International business sector’s challenges homegrown
Instead of blaming global problems for the below par performance of international business, Government needs to deal with the fact that major problems facing that sector are located on shore in Barbados.
Shadow Minister of Industry, Commerce and International Business, Kerrie Symmonds, said chief among these challenges was the fact that Barbados was now without a strategic plan for the industry, with the most recent one expiring last year.
And while agreeing with Minister of Industry, International Business Commerce and Small Business Development, Donville Inniss, that there was a need for product development, the St. James Central MP said another big problem was that the main marketing agency, Invest Barbados, was a failure. He was speaking in the House of Assembly last night as members debated the international business portfolio budget.
Symmonds said while Prime Minister Freundel Stuart located the sector’s problems in the international market place “the truth of the matter is that if we are going to be candid with ourselves and make a useful exercise out of this head and the deliberations on this head, then we’ve got to begin with the realities which are inescapable”.
“Many of the challenges facing the sector are not only international, but rather are
homegrown and must be wrestled to the ground… One of the areas of concern for the Opposition … is the fact that the strategic plan needs to be replaced in order to give guidance to the sector,” he stated.
“That schizophrenia once corrected allows us to have a new strategic focus which will therefore enable Barbados to better recognise the goal of transforming the international business sector into one which drives the economy.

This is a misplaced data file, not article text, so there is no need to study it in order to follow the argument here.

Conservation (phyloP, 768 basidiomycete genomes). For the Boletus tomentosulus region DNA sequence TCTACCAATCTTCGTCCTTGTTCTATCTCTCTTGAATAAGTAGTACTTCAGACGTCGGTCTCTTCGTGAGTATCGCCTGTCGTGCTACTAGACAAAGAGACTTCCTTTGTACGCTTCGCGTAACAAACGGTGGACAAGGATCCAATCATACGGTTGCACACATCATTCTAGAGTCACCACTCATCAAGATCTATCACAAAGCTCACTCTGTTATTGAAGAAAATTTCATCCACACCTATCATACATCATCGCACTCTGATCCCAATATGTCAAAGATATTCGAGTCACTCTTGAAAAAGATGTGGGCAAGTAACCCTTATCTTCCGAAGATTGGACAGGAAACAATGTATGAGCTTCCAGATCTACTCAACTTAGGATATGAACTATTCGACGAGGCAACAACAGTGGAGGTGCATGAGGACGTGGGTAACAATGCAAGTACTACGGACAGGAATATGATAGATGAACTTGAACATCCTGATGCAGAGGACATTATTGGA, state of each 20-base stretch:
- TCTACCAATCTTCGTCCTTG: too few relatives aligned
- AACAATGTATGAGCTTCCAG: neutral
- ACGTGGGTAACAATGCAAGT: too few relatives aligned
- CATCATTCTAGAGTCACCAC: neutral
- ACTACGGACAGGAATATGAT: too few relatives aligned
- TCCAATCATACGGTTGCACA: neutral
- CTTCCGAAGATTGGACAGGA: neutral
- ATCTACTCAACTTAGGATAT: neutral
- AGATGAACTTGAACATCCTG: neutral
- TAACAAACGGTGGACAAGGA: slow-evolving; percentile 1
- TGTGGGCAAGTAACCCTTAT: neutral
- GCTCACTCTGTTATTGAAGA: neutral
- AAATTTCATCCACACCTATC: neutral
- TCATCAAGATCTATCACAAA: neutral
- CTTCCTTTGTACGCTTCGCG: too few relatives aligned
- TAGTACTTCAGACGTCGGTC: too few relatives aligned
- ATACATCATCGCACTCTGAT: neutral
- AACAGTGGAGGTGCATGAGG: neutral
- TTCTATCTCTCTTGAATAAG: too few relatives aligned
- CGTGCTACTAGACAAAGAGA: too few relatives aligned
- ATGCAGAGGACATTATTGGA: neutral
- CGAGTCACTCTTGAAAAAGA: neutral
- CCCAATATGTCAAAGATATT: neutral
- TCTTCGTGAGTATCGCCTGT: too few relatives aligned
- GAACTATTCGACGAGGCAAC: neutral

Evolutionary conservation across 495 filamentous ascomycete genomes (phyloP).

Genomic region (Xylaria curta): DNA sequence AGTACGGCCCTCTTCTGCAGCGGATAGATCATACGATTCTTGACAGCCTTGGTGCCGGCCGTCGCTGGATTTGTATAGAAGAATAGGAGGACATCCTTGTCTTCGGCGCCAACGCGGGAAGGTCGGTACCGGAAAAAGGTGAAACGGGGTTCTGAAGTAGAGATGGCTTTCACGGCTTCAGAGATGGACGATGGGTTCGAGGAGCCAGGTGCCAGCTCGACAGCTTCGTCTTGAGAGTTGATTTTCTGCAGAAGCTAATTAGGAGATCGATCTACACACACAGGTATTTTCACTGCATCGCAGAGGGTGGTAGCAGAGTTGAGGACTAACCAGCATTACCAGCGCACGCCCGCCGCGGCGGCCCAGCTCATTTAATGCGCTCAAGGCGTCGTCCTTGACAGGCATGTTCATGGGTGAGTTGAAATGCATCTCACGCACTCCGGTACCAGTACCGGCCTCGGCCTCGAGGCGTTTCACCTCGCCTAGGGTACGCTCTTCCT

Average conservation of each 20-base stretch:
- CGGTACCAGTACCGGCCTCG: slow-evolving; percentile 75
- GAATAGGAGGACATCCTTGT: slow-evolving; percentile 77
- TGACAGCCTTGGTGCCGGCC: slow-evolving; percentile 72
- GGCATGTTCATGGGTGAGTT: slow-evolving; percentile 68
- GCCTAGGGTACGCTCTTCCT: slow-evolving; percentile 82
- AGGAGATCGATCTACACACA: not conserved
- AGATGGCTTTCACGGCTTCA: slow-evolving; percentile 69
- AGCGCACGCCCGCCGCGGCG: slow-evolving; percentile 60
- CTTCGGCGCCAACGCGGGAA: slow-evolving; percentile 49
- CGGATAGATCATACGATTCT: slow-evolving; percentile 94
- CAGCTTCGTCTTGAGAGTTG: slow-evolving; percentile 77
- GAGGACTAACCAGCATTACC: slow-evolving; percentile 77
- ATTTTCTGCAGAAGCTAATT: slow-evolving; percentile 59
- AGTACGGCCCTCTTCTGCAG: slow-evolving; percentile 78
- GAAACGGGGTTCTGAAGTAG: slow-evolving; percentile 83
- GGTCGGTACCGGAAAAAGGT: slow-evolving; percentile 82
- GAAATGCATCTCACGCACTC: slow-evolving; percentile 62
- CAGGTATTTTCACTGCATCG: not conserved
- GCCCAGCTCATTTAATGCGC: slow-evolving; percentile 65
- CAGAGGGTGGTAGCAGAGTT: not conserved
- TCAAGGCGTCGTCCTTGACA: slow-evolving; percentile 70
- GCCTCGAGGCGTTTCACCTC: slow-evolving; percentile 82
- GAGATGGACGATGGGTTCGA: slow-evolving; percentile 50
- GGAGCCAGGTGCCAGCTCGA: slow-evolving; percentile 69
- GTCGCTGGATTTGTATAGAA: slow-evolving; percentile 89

“We feel that while tourism obviously has its limitations there is boundless potential in the international business sector. The sector, however, Sir, has to develop a suite of products … which meet a constantly changing environment.
“But before we get there we have to deal with the structural issues located locally. It is clear that the first concern which we have to relate to is the way in which the Invest Barbados operates and has operated,” he added. The Barbados Labour Party spokesman said it was clear Inniss had made a number of casual and superficial observations and had not yet “come up to speed with the structural reform, which is necessary”.
“First of all it is necessary to understand that when the Barbados Labour Party was in office at every stage of the game there was a strategic plan to guide the sector, purely because it was felt and continues to be necessary that you had to have all of the stakeholders, investors and policymakers speaking or singing from the same hymn sheet…,” he stated.
“You have potential investors speaking to one set of concerns, stakeholders speaking to another set of concerns, policy makers trying to respond and, in the case of this Government, not satisfactorily responding to the concerns which are being raised domestically and internationally.” (SC)